In the 1987 Japanese film “Gondola,” a lonely window cleaner — mid-wipe, no less, and maneuvering high up on the side of an apartment building — catches sight of a young woman inside. She returns his glance and, with the sun’s rays sparkling on the freshly cleaned pane of glass between them, a deep and curious relationship begins.

What is it about high-rise window cleaners that inspires such romantic fantasies? Is it the danger? Or is it the paradox of personal distance (between total strangers) and physical proximity (they’re only a pane apart)? Perhaps it’s simple sympathy stemming from any normal person’s reaction to seeing them dangling on high: They must be mad!

“No, I’ve never fallen in love with a woman on the inside,” said 28-year-old professional window cleaner of five years, Mr. Masumoto (who’d prefer to be known by his last name only). He even managed to animate his answer by throwing back his head and letting out a hearty chuckle — something that I found particularly surprising, considering we were dangling 250 meters above terra very firma in a window-cleaning gondola hanging off the side of the 54-story Mori Tower in Tokyo’s swank Roppongi Hills district.

The business of cleaning skyscraper windows is generally handled in one of three ways. One is with automated window-cleaning machines affixed to either the windows themselves or the buildings. For a few years now these have been touted as the way of the future, but they are yet to really catch on. The second — only suitable for buildings up to about 100 meters high — sees window cleaners in harnesses shimmying down commando-style on ropes, buckets and squeegees in hand. The third method is the gondola, or suspended window-cleaning platform, which is lowered down the side of tall buildings loaded with three or four cleaners who wipe and swipe as they go.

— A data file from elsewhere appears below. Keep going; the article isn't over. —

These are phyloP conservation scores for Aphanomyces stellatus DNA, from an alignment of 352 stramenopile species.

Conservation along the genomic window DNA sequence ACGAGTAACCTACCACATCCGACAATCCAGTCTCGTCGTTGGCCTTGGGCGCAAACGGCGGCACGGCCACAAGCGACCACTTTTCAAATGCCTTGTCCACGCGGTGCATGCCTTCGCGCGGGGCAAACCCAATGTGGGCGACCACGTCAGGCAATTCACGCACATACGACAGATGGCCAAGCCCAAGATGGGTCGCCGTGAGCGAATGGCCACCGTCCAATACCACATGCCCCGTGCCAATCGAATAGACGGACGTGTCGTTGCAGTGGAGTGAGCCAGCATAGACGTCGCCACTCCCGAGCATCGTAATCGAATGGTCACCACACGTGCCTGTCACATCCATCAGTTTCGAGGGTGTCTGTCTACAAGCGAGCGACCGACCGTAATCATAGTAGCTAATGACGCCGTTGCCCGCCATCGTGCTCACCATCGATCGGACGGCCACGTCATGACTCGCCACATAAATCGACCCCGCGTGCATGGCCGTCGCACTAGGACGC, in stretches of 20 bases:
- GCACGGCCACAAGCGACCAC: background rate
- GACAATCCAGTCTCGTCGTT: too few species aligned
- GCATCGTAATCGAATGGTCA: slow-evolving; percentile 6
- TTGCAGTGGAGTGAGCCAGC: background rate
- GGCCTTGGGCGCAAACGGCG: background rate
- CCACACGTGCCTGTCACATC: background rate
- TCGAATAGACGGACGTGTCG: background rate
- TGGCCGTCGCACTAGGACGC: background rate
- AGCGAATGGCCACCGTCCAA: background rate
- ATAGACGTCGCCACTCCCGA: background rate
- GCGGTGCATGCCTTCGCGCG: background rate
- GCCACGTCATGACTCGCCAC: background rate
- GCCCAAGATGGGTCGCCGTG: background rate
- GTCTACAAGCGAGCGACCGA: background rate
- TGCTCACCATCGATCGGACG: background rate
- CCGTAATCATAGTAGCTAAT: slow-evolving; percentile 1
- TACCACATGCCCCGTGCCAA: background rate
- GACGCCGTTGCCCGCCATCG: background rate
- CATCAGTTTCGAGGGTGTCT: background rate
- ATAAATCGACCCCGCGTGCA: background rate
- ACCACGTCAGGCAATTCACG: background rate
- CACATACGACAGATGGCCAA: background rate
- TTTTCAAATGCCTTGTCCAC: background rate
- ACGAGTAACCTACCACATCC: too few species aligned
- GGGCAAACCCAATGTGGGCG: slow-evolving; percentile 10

Mori Tower is fitted with a gondola system. The tower’s roof, as I discovered when I visited one pleasant fall morning, resembles something out of “Star Wars,” with four low-crouching steel cranes emerging from a complex jumble of walkways, pipes and cables. Each crane is capable of lowering a custom-made gondola to any point across 90 degrees of the building’s circumference.

Preparations for our day’s cleaning proceeded not unlike those for a space shuttle liftoff. From the moment I entered the building through a service door, people seemed to be waiting at every turn, ready to laden me with my mission essentials: a pair of bright blue overalls, a construction-worker’s jacket, a helmet. The last man helped my overall-bloated legs into the waist harness that would later tie me to the gondola.

As we rode in the elevator, Masumoto’s boss, Katsuhiko Yamamoto — 37 years old and a window cleaner of 10 years’ experience — briefed me on the most important rule of high-altitude pane polishing. “If the wind is over 7 meters per second, or if it is raining, we will call it off,” he said.

Soon the 54th story was reached, doors were unlocked, stairs were climbed, more doors were held open and suddenly we were bathed in sunshine on the roof. There were other stairs to negotiate, bits of overhanging steel to duck under and, somewhere along the way, someone said, “Northerly wind at 1 to 2 meters per second. Clear skies. Nineteen degrees.” We were good to go.

I learned later that strong winds make operating the crane risky, while rain is a problem not because it dirties the windows (which it doesn’t), but because it makes the metal surfaces on the roof and in the gondola slippery. Rain also brings with it the chance of lightning, which, when you’re stuck in a metal crate on top of the city, is best avoided.

Temperature, I was told, is less of an issue — unless it’s so cold that the water for cleaning the windows freezes. It’s usually about 2 or 3 degrees colder at the top of the tower than at the bottom, but, in terms of comfort, summer is often worse than the colder months, because the sun reflecting off the windows turns the gondola into an open-air tanning machine.

For all the NASA-like preparation and futuristic cranes, the window cleaner’s most important tools are of course incredibly simple. When I first caught sight of the brush and squeegee dunked in a nondescript bucket of soapy water, my first reaction was that the cleaner had forgotten to put them away. Cleaner? Right! That would be us! And those modest tools — just a little bigger than the ones I use at home — were the whole reason we were here.

Once I was in position in the 4-meter-long, meter-wide and waist-high gondola, Masumoto handed me our precious tools and then he, Yamamoto and one other cleaner jumped in to join me.

Usually three of four people ride in the Mori Tower gondolas, each cleaning one column of windows. The guy (or girl, because in this business about 10 percent of the cleaners are women) in the middle also looks after the crane’s remote controls, with which he or she can stop, lower or raise the gondola. (They can also be controlled from above.)

Without further ado, we were slowly hoisted off the roof, and the crane arm was extended and rotated so that we were soon edging out over the side of the building.